Hong Kong regulators may be beefing up GMPs
This article was originally published in The Gold Sheet
A review of Hong Kong's drug regulatory infrastructure could lead to more stringent GMP requirements for pharmaceutical manufactures, importers and distributors. A number of recent incidents have shaken public confidence in Hong Kong's regulatory system. The incidents ranged from drugs with fabricated expiration dates to tainted products distributed through government-run hospitals that have been linked to the deaths of six cancer patients. Under current regulations, manufacturers are responsible for registering locally made products. For imported products, the registration burden falls on the importer. Generic drugs that have been registered for more than five years do not have to produce clinical or scientific documentation on efficacy. Hong Kong regulators have enlisted the help of Australian drug experts to guide them in setting manufacturing standards for pharmaceuticals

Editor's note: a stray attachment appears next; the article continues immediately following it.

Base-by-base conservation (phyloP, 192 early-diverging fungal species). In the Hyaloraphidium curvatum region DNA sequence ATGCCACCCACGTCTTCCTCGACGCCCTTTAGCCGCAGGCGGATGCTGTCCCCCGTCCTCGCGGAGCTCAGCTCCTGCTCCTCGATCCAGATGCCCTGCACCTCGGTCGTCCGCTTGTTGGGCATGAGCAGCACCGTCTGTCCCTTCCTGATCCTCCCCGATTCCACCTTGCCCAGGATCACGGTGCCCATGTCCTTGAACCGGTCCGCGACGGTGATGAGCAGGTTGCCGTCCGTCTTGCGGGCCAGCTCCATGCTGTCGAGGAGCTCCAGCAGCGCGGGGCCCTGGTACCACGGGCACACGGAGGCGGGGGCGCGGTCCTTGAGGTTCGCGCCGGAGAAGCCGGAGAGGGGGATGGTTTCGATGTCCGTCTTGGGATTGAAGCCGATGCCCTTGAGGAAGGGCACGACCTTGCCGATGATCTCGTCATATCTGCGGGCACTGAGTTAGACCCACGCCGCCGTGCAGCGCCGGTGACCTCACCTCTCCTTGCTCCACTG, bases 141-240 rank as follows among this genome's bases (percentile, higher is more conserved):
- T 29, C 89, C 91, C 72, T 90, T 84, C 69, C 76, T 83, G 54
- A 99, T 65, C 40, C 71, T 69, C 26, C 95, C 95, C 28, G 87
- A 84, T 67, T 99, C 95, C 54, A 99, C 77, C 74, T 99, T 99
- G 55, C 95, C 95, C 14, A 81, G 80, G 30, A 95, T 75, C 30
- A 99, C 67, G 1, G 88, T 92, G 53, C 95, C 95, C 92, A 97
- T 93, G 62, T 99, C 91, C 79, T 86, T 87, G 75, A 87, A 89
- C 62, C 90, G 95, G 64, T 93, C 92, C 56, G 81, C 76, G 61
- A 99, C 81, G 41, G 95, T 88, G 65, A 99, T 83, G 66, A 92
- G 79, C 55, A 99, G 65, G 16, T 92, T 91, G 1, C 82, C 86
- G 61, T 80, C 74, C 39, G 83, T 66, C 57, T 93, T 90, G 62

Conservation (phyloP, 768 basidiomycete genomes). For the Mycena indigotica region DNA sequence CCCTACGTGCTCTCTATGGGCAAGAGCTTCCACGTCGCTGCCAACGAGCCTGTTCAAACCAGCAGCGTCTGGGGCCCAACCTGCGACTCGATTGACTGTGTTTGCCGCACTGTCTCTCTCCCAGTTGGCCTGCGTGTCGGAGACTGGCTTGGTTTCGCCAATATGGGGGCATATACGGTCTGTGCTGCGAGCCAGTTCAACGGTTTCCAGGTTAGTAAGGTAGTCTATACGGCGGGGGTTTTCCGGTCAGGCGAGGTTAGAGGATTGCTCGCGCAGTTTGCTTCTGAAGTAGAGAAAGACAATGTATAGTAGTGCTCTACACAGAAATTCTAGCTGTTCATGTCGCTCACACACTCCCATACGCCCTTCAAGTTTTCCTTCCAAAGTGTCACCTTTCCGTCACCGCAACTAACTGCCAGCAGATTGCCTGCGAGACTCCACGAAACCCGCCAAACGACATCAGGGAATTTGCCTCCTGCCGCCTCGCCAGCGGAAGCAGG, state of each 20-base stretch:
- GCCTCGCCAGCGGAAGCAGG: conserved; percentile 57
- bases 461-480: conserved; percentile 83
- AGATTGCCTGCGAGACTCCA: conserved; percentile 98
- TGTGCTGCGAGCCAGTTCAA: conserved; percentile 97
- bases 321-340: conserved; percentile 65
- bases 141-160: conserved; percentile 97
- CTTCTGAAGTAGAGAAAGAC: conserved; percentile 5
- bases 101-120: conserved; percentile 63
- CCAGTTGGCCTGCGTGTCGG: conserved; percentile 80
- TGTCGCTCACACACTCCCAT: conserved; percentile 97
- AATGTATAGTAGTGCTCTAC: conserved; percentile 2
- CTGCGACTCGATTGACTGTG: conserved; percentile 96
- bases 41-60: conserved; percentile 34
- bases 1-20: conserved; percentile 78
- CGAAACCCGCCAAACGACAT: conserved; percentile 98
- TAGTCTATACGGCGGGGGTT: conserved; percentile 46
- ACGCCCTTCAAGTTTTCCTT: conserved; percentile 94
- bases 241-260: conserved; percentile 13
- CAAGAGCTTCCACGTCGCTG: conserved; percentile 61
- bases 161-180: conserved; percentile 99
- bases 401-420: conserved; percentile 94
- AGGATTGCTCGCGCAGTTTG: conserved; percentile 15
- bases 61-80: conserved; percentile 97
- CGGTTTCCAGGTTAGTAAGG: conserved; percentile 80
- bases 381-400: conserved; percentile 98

You may also be interested in...
Centus Biotherapeutics has received formal European Commission approval for its Equidacent biosimilar rival to Avastin.
The IGBA has called for a “streamlined” global biosimilar development and registration process, with a new policy paper highlighting the limited value of comparative efficacy clinical data at the same time as it urges renewed efforts on educating healthcare professionals.
Data from the first 275 patients in the trial are promising, but outside experts say they are wary of another hasty Emergency Use Authorization.